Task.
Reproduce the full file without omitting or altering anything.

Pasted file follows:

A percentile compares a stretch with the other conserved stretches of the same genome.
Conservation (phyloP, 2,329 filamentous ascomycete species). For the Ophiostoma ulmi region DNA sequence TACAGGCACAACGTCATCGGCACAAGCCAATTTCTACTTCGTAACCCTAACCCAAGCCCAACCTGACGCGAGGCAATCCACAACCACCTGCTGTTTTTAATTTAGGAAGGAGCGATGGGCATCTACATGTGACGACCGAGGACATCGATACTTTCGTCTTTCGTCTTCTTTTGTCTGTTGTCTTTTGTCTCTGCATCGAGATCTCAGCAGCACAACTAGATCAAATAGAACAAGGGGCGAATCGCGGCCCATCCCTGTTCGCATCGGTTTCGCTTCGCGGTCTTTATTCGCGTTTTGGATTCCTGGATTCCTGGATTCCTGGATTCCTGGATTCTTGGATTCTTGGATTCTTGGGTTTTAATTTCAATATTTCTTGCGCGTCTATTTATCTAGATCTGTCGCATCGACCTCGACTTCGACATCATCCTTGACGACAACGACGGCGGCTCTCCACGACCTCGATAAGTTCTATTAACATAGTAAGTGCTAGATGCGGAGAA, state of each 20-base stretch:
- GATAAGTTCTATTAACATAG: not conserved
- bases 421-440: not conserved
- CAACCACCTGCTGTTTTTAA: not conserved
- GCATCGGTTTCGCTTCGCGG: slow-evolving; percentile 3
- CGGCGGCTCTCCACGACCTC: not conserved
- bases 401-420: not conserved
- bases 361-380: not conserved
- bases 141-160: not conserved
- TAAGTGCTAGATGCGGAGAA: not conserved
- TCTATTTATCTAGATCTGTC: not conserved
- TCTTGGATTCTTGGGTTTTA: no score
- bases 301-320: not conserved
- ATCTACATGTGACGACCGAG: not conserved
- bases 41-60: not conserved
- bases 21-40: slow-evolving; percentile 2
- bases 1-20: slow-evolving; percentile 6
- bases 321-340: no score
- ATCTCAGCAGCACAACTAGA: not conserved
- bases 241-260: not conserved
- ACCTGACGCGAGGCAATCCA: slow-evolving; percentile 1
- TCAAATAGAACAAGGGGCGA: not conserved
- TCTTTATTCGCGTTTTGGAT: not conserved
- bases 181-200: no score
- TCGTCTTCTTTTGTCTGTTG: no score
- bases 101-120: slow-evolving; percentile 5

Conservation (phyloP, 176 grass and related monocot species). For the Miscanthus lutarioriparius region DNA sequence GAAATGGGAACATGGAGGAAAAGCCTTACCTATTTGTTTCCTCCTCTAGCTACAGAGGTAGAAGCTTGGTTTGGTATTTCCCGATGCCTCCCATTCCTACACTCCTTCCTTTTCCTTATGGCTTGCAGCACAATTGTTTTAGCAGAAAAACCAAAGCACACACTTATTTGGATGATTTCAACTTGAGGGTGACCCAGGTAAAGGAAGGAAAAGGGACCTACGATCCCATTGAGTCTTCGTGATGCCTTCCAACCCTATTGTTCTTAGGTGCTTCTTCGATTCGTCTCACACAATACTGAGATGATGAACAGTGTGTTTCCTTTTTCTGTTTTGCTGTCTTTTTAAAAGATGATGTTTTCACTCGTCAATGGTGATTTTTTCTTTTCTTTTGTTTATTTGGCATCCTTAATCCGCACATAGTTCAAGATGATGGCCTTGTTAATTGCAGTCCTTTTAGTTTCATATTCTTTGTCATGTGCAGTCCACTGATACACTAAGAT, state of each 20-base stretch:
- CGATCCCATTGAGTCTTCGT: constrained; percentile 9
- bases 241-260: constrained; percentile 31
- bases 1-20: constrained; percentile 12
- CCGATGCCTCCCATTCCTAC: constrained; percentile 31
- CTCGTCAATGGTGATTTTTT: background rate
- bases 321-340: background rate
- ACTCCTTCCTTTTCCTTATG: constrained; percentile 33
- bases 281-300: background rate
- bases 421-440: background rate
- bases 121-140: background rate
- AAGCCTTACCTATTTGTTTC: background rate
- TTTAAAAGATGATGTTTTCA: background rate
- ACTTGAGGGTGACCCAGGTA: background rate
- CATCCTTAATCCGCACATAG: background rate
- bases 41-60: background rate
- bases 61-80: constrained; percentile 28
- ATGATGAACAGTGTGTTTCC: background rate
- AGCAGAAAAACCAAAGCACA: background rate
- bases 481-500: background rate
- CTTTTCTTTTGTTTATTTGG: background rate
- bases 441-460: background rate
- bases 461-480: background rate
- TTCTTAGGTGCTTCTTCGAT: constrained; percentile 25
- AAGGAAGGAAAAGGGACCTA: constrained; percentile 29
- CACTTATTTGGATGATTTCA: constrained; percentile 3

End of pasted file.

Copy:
A percentile compares a stretch with the other conserved stretches of the same genome.
Conservation (phyloP, 2,329 filamentous ascomycete species). For the Ophiostoma ulmi region DNA sequence TACAGGCACAACGTCATCGGCACAAGCCAATTTCTACTTCGTAACCCTAACCCAAGCCCAACCTGACGCGAGGCAATCCACAACCACCTGCTGTTTTTAATTTAGGAAGGAGCGATGGGCATCTACATGTGACGACCGAGGACATCGATACTTTCGTCTTTCGTCTTCTTTTGTCTGTTGTCTTTTGTCTCTGCATCGAGATCTCAGCAGCACAACTAGATCAAATAGAACAAGGGGCGAATCGCGGCCCATCCCTGTTCGCATCGGTTTCGCTTCGCGGTCTTTATTCGCGTTTTGGATTCCTGGATTCCTGGATTCCTGGATTCCTGGATTCTTGGATTCTTGGATTCTTGGGTTTTAATTTCAATATTTCTTGCGCGTCTATTTATCTAGATCTGTCGCATCGACCTCGACTTCGACATCATCCTTGACGACAACGACGGCGGCTCTCCACGACCTCGATAAGTTCTATTAACATAGTAAGTGCTAGATGCGGAGAA, state of each 20-base stretch:
- GATAAGTTCTATTAACATAG: not conserved
- bases 421-440: not conserved
- CAACCACCTGCTGTTTTTAA: not conserved
- GCATCGGTTTCGCTTCGCGG: slow-evolving; percentile 3
- CGGCGGCTCTCCACGACCTC: not conserved
- bases 401-420: not conserved
- bases 361-380: not conserved
- bases 141-160: not conserved
- TAAGTGCTAGATGCGGAGAA: not conserved
- TCTATTTATCTAGATCTGTC: not conserved
- TCTTGGATTCTTGGGTTTTA: no score
- bases 301-320: not conserved
- ATCTACATGTGACGACCGAG: not conserved
- bases 41-60: not conserved
- bases 21-40: slow-evolving; percentile 2
- bases 1-20: slow-evolving; percentile 6
- bases 321-340: no score
- ATCTCAGCAGCACAACTAGA: not conserved
- bases 241-260: not conserved
- ACCTGACGCGAGGCAATCCA: slow-evolving; percentile 1
- TCAAATAGAACAAGGGGCGA: not conserved
- TCTTTATTCGCGTTTTGGAT: not conserved
- bases 181-200: no score
- TCGTCTTCTTTTGTCTGTTG: no score
- bases 101-120: slow-evolving; percentile 5

Conservation (phyloP, 176 grass and related monocot species). For the Miscanthus lutarioriparius region DNA sequence GAAATGGGAACATGGAGGAAAAGCCTTACCTATTTGTTTCCTCCTCTAGCTACAGAGGTAGAAGCTTGGTTTGGTATTTCCCGATGCCTCCCATTCCTACACTCCTTCCTTTTCCTTATGGCTTGCAGCACAATTGTTTTAGCAGAAAAACCAAAGCACACACTTATTTGGATGATTTCAACTTGAGGGTGACCCAGGTAAAGGAAGGAAAAGGGACCTACGATCCCATTGAGTCTTCGTGATGCCTTCCAACCCTATTGTTCTTAGGTGCTTCTTCGATTCGTCTCACACAATACTGAGATGATGAACAGTGTGTTTCCTTTTTCTGTTTTGCTGTCTTTTTAAAAGATGATGTTTTCACTCGTCAATGGTGATTTTTTCTTTTCTTTTGTTTATTTGGCATCCTTAATCCGCACATAGTTCAAGATGATGGCCTTGTTAATTGCAGTCCTTTTAGTTTCATATTCTTTGTCATGTGCAGTCCACTGATACACTAAGAT, state of each 20-base stretch:
- CGATCCCATTGAGTCTTCGT: constrained; percentile 9
- bases 241-260: constrained; percentile 31
- bases 1-20: constrained; percentile 12
- CCGATGCCTCCCATTCCTAC: constrained; percentile 31
- CTCGTCAATGGTGATTTTTT: background rate
- bases 321-340: background rate
- ACTCCTTCCTTTTCCTTATG: constrained; percentile 33
- bases 281-300: background rate
- bases 421-440: background rate
- bases 121-140: background rate
- AAGCCTTACCTATTTGTTTC: background rate
- TTTAAAAGATGATGTTTTCA: background rate
- ACTTGAGGGTGACCCAGGTA: background rate
- CATCCTTAATCCGCACATAG: background rate
- bases 41-60: background rate
- bases 61-80: constrained; percentile 28
- ATGATGAACAGTGTGTTTCC: background rate
- AGCAGAAAAACCAAAGCACA: background rate
- bases 481-500: background rate
- CTTTTCTTTTGTTTATTTGG: background rate
- bases 441-460: background rate
- bases 461-480: background rate
- TTCTTAGGTGCTTCTTCGAT: constrained; percentile 25
- AAGGAAGGAAAAGGGACCTA: constrained; percentile 29
- CACTTATTTGGATGATTTCA: constrained; percentile 3